Working conditions

Fellow participant Nikhil Malik, a research scholar at Ambedkar University Delhi, found from a worker that as far as health precautions are concerned, the company claims to have an ambulance on standby, but that it doesn’t usually come on time. This could have serious repercussions on the health of any labourer in case of an accident.

Ethically, when workers are doing labour for the profit of the company owners, the latter should arrange clinical checkups for them on a regular basis. But the workers told us there’s nothing like that here, there is no sensitisation about workers’ health, there are always health hazards.

In fact, some workers had experienced problems with their eyes and lungs. But they couldn’t bother about themselves because they had to work for their families.

We were told that AFCON provides the short-term mechanism of jaggery to deal with health problems. Even that is being provided in very few instances.

Workers get four vacations per month: two Sundays and two personal leaves. But actually, workers under pressure to earn work on those days as well, because if they don’t go their overtime will not be counted.

Their constant worry doesn’t let them enjoy their leisure time for a single day. Even when they go to have their meal, they have to purchase the ingredients on their own. The company has only provided them with a collective kitchen.

Residents’ horror of explosions night and day

We saw injustice being done to these workers and to local residents as well. Asked about their grievances, residents explicitly articulated the horror right from the advent of this development catastrophe.

They told us that sometimes “the company” uses 50 tonnes of explosives in the hills, which have direct repercussions in the form of cracks in the houses of families nearby. Mirrors and interior tiles regularly break from the force of smaller explosions.

Villagers, young children in particular, were undergoing mental stress and anxiety from the repeated vibrations and horrifying sounds of explosions, which happen both day and night.

The groundwater level is also rapidly going down. Villagers alleged that the tunnel development was supposed to be done over a year, but the company ruthlessly completed it in just six months.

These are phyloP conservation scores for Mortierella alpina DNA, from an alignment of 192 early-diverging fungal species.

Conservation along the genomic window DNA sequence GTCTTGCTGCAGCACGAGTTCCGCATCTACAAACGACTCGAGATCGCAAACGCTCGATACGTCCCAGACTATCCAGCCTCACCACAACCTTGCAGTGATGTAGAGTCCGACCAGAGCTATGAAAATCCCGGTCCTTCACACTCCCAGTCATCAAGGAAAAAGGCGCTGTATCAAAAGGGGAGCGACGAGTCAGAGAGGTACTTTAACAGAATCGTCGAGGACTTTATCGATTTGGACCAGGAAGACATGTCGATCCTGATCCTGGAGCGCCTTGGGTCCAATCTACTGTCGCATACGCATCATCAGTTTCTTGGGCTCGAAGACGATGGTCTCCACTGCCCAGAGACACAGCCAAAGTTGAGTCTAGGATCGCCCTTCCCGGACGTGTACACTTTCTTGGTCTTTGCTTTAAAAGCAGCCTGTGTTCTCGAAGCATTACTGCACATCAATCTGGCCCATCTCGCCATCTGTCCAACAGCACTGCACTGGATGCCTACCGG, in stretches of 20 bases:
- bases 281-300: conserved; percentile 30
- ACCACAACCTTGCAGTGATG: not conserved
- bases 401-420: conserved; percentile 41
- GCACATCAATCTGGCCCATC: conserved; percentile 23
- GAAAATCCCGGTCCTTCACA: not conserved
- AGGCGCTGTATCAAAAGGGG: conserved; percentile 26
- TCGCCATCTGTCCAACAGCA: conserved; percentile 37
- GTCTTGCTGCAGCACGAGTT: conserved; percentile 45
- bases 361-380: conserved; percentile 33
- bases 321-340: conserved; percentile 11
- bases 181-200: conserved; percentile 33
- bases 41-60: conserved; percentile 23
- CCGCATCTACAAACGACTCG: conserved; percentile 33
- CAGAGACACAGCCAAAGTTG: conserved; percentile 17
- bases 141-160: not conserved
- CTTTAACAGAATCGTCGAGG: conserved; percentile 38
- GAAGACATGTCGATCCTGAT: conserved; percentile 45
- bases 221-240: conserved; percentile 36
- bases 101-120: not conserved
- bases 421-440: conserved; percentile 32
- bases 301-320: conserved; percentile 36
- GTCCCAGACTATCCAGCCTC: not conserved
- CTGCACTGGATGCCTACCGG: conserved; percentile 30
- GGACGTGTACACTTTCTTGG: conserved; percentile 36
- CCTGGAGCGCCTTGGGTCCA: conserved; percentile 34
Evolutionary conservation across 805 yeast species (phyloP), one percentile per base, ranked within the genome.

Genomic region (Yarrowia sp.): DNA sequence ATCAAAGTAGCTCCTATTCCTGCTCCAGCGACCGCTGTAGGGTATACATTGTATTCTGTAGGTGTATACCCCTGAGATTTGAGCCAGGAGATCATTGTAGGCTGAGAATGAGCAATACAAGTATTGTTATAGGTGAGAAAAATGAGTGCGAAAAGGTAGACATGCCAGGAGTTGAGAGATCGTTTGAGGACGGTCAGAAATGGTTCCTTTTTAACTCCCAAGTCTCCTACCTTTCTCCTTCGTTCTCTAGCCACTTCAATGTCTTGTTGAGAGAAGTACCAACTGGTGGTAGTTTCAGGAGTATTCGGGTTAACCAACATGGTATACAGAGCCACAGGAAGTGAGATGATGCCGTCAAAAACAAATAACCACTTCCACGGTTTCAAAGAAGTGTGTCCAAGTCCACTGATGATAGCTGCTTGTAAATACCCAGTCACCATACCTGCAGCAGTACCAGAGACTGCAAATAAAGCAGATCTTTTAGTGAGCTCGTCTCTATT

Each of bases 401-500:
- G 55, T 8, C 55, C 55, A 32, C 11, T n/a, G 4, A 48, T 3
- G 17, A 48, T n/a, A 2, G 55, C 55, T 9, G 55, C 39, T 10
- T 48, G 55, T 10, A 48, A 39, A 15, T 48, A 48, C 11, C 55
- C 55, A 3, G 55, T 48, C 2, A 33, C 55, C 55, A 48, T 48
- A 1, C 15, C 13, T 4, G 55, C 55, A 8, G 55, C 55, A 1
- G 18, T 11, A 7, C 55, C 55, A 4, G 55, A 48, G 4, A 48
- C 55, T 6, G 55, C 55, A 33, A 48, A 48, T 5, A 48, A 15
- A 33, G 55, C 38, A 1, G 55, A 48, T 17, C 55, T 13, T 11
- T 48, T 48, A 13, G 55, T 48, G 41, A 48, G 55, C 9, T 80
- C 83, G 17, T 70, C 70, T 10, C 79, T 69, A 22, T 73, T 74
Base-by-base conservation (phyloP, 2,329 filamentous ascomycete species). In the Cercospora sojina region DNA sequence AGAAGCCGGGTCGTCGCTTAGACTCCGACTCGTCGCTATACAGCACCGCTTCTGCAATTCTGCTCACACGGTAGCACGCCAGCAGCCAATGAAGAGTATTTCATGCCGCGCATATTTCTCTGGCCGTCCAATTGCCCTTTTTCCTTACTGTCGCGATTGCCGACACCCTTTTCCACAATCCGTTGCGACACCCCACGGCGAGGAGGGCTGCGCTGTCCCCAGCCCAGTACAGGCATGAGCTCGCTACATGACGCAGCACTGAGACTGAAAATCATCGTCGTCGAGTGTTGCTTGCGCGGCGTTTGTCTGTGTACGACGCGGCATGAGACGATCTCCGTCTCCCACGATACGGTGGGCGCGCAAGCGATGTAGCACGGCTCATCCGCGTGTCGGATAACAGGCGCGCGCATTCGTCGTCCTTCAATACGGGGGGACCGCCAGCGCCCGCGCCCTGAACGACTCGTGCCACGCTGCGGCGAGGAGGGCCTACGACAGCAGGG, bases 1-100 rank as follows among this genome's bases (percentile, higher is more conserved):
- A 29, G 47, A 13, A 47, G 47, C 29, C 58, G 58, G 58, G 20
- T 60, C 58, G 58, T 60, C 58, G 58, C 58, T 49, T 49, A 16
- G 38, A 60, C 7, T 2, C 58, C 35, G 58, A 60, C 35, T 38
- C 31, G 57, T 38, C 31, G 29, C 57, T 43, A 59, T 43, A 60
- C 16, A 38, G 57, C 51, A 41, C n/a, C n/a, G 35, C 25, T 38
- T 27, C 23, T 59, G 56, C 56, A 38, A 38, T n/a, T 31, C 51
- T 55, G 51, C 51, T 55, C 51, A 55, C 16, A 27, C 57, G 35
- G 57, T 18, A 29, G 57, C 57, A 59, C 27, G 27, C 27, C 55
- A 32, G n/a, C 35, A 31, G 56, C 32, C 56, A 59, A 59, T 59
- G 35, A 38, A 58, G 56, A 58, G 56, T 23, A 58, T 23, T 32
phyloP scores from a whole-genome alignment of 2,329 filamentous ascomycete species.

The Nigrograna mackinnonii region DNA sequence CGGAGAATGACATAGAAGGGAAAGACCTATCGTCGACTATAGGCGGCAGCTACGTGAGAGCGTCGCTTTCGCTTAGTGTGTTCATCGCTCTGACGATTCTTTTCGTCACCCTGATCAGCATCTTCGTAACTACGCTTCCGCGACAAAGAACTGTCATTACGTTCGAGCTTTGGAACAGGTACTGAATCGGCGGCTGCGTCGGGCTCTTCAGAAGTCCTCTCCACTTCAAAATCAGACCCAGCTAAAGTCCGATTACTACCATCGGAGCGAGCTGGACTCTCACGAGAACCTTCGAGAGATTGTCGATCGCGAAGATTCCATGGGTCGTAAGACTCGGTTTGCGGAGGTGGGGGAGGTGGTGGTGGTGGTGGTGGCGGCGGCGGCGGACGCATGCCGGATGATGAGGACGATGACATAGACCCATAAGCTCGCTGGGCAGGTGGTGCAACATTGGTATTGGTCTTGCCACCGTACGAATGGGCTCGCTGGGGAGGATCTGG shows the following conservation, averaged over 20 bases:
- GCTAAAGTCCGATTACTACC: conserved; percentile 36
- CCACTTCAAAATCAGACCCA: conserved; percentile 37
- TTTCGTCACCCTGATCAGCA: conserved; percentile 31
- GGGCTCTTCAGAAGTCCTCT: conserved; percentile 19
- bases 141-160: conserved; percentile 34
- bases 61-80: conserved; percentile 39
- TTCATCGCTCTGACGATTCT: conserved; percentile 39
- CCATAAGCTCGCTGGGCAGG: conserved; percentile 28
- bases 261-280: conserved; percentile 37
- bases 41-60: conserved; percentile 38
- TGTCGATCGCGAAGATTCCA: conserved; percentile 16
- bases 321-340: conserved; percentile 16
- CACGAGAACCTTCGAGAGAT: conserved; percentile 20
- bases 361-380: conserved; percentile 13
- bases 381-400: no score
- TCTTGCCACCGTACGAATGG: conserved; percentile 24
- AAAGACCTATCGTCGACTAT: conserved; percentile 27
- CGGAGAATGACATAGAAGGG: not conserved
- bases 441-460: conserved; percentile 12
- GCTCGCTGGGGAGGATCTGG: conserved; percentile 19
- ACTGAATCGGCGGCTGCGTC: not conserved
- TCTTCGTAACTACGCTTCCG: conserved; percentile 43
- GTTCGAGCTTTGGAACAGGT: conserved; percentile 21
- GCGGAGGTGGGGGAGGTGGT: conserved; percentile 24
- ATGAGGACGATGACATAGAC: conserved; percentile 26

Along the way we were told that more than one lakh trees had been cut down in just the area surrounding the tunnel, let alone the passage and route.

A victim respondent from the village told us that earlier all the villagers affected by this project protested and filed a complaint against the company.

However, the corporate-government nexus came into play and people started threatening the villagers who had complained. Many of them were detained inside the police station with the objective of harassing them for long hours.

He witnessed the police call them “anti-establishment people”.

The media, believe to be democracy’s third pillar, is not supporting their lost voices in these onerous times.

All their hopes are blurred. The government, corporate media, big businesses and all other institutions are using their power to suppress their dissent, or refusing to help them in their resistance.

This should be a matter of deep concern to all of us. Many of you may have gone to the hill states and acknowledged the ‘development’ there, but are unable to imagine the under-wrapped struggle of the local people.

Don’t the aggrieved inhabitants have the right to protect their homeland, their homes and their lives from this profit-seeking catastrophe?

Vishal Rajput studies politics and international relations at Jamia Millia Islamia, New Delhi. He would like to thank fellow participants of the First Nagwain School of Marxism, and members of the Centre of Indian Trade Unions (Himachal Pradesh State Unit).